Strategy

  • Establish a Brexit Group, with HR centre stage, to understand and mitigate the risks and maximise opportunities. Set clear responsibilities and ways of working.
  • Understand how changes to the common trade and travel area between the UK and Ireland will impact your organisation and your workforce. This includes employees and goods travelling between Northern Ireland and the Republic every day and vice versa, as well as those who visit or service UK offices or markets. Due to the Memorandum of Understanding on the Common Travel Area, the potential impact on travel by Irish and UK citizens will be different from other nationalities, so knowing your workforce profile will be critical.
  • Identify ways to mitigate market risks and maximise any opportunities identified. Invest in a culture of innovation and resilience so that the capability to bring new products and services to market in a volatile environment is strengthened. Put a special focus on innovation around products /services at risk of a high WTO tariff.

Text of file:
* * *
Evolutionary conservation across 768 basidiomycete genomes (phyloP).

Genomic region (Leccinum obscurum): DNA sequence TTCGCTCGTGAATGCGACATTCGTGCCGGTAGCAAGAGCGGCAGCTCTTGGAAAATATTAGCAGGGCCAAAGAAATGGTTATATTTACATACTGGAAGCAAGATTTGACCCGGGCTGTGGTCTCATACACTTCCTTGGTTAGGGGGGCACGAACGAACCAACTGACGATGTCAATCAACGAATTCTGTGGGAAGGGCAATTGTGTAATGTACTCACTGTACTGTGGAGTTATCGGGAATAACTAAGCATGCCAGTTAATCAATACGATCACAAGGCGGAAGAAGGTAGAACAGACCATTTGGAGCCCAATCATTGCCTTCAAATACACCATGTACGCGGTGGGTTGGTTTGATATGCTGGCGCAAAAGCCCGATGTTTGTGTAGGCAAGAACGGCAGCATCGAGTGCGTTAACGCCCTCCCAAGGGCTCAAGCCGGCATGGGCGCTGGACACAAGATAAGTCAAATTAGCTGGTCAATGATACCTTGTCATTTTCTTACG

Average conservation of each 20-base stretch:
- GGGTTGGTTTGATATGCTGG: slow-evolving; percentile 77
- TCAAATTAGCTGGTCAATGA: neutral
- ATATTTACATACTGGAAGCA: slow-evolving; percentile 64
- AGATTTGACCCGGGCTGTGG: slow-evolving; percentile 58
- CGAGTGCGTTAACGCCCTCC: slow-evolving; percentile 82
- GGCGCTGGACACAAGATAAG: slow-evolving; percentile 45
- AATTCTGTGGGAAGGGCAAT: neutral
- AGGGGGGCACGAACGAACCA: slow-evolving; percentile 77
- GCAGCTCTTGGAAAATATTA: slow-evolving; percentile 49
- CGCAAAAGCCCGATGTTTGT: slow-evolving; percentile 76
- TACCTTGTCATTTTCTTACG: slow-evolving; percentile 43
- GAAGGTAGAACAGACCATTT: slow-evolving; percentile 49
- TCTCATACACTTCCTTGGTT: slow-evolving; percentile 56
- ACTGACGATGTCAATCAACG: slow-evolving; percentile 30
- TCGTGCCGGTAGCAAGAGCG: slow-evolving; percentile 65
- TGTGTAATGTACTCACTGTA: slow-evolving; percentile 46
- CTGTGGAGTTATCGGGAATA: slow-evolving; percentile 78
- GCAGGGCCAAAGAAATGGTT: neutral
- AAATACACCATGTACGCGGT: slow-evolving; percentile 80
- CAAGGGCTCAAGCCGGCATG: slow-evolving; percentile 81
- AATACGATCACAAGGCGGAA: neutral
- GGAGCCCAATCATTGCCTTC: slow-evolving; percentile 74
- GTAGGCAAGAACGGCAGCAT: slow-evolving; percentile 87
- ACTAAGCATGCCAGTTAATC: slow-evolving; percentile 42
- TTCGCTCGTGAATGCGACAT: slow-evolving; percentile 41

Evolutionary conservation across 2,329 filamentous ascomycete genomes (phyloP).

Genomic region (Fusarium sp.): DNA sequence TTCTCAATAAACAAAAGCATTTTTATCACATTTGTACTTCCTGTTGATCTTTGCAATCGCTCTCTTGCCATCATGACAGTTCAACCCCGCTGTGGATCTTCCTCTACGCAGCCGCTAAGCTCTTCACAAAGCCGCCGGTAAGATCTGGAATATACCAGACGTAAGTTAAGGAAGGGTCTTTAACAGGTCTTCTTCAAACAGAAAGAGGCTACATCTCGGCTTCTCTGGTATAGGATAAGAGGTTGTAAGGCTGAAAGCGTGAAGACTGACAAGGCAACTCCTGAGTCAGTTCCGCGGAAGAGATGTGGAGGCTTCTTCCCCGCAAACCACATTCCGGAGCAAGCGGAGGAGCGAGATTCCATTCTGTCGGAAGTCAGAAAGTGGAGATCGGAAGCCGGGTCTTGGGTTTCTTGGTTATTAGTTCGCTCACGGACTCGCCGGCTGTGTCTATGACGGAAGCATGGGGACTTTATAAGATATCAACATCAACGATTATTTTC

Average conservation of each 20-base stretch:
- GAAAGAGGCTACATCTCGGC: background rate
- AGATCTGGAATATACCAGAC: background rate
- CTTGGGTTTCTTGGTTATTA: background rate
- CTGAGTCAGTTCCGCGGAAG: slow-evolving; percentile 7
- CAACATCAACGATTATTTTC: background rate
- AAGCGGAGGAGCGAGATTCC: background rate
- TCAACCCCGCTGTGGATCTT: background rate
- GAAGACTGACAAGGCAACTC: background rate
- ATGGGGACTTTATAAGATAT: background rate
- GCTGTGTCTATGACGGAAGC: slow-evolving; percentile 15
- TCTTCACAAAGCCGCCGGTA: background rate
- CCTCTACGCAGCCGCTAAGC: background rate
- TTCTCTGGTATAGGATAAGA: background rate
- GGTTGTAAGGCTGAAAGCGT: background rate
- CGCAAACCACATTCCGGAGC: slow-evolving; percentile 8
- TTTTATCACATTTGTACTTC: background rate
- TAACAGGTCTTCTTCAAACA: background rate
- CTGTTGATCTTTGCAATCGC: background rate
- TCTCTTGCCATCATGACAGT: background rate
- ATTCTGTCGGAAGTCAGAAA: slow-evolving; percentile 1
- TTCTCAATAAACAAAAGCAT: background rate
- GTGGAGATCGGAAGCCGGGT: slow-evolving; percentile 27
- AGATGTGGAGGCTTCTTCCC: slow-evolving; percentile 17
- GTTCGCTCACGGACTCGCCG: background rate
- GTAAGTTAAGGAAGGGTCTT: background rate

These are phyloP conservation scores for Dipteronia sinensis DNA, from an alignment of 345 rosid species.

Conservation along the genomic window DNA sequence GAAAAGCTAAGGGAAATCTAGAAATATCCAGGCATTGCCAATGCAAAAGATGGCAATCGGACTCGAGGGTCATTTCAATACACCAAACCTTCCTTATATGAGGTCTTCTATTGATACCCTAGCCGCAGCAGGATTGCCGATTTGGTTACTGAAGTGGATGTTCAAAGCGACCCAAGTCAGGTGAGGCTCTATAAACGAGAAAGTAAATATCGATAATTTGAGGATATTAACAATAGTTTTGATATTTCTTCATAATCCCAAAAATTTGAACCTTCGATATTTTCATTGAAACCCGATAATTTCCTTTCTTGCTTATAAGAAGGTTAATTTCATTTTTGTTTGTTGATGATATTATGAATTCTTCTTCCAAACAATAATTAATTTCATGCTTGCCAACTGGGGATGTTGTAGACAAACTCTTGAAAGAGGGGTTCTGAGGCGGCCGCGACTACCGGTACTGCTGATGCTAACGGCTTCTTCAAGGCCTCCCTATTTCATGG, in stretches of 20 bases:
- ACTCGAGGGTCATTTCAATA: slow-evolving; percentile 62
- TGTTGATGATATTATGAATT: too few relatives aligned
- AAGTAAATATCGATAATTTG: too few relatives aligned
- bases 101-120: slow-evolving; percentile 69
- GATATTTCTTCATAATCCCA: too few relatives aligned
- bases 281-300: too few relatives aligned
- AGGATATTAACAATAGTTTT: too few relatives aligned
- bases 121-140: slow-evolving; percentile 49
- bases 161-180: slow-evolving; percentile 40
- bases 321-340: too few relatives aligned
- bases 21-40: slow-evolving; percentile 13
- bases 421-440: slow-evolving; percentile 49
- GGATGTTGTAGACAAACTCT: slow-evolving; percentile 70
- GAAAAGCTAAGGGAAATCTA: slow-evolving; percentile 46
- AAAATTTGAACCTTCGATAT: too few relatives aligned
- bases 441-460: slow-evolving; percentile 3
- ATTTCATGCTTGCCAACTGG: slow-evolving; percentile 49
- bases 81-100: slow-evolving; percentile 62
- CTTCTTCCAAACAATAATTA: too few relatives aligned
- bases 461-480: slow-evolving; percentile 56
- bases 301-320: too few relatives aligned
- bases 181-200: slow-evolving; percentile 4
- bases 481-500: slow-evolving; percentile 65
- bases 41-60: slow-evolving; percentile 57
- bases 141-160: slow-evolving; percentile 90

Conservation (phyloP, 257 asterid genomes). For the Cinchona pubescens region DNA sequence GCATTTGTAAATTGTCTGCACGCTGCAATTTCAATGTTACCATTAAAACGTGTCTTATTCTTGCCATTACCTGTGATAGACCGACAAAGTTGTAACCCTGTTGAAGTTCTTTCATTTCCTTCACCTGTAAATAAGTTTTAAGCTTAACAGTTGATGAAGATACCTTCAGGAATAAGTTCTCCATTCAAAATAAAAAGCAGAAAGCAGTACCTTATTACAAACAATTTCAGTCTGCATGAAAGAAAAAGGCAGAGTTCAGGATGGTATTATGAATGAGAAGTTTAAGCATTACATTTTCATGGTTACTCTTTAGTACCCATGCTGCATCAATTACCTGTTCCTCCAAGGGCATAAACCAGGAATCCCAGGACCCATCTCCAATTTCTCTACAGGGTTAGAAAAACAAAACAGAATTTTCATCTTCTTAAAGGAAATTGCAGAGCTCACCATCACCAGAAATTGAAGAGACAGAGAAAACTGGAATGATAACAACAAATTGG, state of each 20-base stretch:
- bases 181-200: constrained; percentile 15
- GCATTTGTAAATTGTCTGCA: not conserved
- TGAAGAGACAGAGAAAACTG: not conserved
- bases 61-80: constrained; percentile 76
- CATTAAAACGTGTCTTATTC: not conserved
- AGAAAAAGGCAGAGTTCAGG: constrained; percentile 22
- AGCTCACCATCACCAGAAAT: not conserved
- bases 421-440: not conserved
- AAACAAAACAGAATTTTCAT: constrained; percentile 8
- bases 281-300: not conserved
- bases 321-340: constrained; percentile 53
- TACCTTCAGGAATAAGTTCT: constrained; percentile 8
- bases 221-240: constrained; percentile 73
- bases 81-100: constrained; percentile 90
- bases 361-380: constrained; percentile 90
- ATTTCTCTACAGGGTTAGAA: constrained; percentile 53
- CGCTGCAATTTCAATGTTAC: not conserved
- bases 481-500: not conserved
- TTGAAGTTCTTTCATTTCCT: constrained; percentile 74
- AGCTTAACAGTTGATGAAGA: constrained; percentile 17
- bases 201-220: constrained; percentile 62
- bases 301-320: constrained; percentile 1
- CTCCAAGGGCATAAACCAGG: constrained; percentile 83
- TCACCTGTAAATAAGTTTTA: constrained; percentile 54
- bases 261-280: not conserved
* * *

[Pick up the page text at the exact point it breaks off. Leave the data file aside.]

• Build out a number of likely scenarios and create high level action plans to deal with them.
  • Engage in a strategic workforce planning exercise to consider the short-term and longer-term skill needs of the company. Identify the capability building strategy for the future, and design a number of paths to provide continued access to skills and talent to sustain and grow the organisation.
  • Carry out an exchange rate risk assessment, look at its potential impact for payroll, and build a strategy to provide some protection against fluctuations.